The Department of Commerce shall promote throughout the many States, and work to remove any barriers, to the formation of new and expanded small and medium businesses to take advantage of and to develop, build, operate, and maintain the new commercial spacefaring logistics infrastructure, the space-energy systems, and the space mining capabilities. Through the use of the high-speed Internet and with appropriate methods for the protection of critical information, it is the will of Congress that American citizens, regardless of who they are and where they live, will have the ability to fairly compete to engage commercially in this transformation of the United States into a true commercial human spacefaring nation and in the associated restructuring of the US energy infrastructure. Becoming spacefaring is to be a nationwide endeavor.

Role of the Department of the Interior

The utilization of space-based energy to power the United States will require the use of up to approximately 100,000 square miles (260,000 square kilometers) of land within the contiguous United States to construct the ground receiving stations. Working with the many states, the Department of the Interior shall identify suitable locations within the contiguous United States for these ground receiving stations. Within six months, the Department shall provide a preliminary map of possible locations to Congress. It is the will of Congress that the need for national sustainable energy security shall be a priority in the selection of land suitable for this use.

Role of the Environmental Protection Agency

Within six months, the Environmental Protection Agency shall identify to Congress the environmental protection considerations to be addressed in the implementation of the missions of the three new FGCs and the location, construction, and operation of the ground receiving stations.

Role of the Department of Housing and Urban Development

The transition of the United States from the fossil fuel age to the sustainable energy age requires a fundamental new approach to housing for low and moderate income families. It is well recognized that investments in energy conservation are, quite often, more cost effective than investments in energy production. While it is important to provide the United States economy with affordable per capita energy supplies comparable to that provided currently, there is no reason to assume that the residential energy needs for low and moderate income families should not be substantially reduced as the new sustainable energy infrastructure is being built. Modern and emerging low-energy utilization construction methods may enable many existing low and moderate income housing to be updated or replaced with per capita investments lower than that required to furnish the existing housing with its needed sustainable energy supply. Thus, as the nation invests in building its sustainable energy future, a portion of this investment may be best made in lowering the per capita residential energy needs for low and moderate income families. Within six months, the Department of Housing and Urban Development, working with the Department of Energy and the Department of Commerce, shall report to Congress the national energy security and economic benefits of balancing sustainable energy production investment with low and moderate income residential energy demand reductions accomplished through the updating or replacement of existing housing.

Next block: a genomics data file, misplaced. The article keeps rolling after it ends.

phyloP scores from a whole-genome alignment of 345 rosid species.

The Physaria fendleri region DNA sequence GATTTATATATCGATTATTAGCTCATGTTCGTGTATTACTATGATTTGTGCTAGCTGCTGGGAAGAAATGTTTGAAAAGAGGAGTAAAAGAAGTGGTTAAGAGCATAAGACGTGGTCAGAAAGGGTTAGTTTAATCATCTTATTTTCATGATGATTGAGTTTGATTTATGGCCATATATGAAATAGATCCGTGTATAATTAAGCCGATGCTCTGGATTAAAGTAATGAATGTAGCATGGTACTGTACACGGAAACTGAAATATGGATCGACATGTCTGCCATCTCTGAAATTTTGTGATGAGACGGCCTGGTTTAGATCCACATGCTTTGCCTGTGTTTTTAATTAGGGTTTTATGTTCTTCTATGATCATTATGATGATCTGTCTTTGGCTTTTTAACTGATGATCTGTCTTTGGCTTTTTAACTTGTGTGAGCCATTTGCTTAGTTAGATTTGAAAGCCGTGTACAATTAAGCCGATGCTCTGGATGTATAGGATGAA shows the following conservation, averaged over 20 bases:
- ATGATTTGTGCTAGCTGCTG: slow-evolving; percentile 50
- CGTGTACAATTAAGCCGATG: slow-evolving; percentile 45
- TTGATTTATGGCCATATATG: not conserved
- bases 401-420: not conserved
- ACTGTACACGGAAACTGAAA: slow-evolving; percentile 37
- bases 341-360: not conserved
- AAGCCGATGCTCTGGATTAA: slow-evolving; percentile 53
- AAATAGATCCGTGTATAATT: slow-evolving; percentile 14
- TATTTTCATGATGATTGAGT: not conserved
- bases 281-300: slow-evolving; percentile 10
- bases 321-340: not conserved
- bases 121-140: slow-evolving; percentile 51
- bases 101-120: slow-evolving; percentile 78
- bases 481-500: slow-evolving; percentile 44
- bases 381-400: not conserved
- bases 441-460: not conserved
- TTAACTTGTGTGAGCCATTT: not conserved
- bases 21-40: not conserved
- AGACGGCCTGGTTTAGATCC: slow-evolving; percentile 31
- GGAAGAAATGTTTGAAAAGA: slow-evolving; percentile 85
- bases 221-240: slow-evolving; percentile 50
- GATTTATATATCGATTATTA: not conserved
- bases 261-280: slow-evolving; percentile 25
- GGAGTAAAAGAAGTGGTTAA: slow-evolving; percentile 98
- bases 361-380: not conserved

Building the space-based sustainable energy infrastructure may require the construction of upwards of 1,200 ground receiving power stations each providing 5 gigawatts of baseload electrical power. Each will provide roughly two and half times the power output of the Hoover Dam. During the last century when the United States significantly expanded hydroelectric power generation in the southern and western states, significant population movement and commercial development accompanied these efforts as low-cost electrical power became available. Due to their nature and existing land use, these ground receiving stations will likely be located remote from existing urban areas. Thus, noting that the population of the United States may double by 2100, it is likely that new urban areas will grow in proximity to these SSP power stations to take advantage of readily available sustainable electrical power. A twenty-first century sustainable living strategy for the development of these new urban areas is appropriate. Within six months, the Department shall report to Congress on urban development strategies appropriate to the location of ground stations in different parts of the contiguous United States.

Role of the Department of State

The United Nations Framework Convention on Climate Change identifies the environmental threat arising from the environmental impact uncertainty associated with the abnormally high and increasing atmospheric carbon dioxide level. The 2015 draft Paris climate agreement does not identify an effective means for the world to transition from fossil fuels to sustainable energy. This is due to the failure of that agreement to identify space-based sustainable energy as an important means for the world to undertake this critical transition. Within six months, the Department of State shall report to Congress on proposed changes to the draft agreement to incorporate space-based sustainable energy and define a path forward to accomplish this by 2100 using commercial space energy systems.


Mike Snead is a professional engineer and Associate Fellow of the American Institute of Aeronautics and Astronautics (AIAA). He president of the Spacefaring Institute LLC (spacefaringinstitute.com) and writes the Spacefaring America blog (spacefaringamerica.net). He can be reached through the contact form on the Spacefaring Institute web page.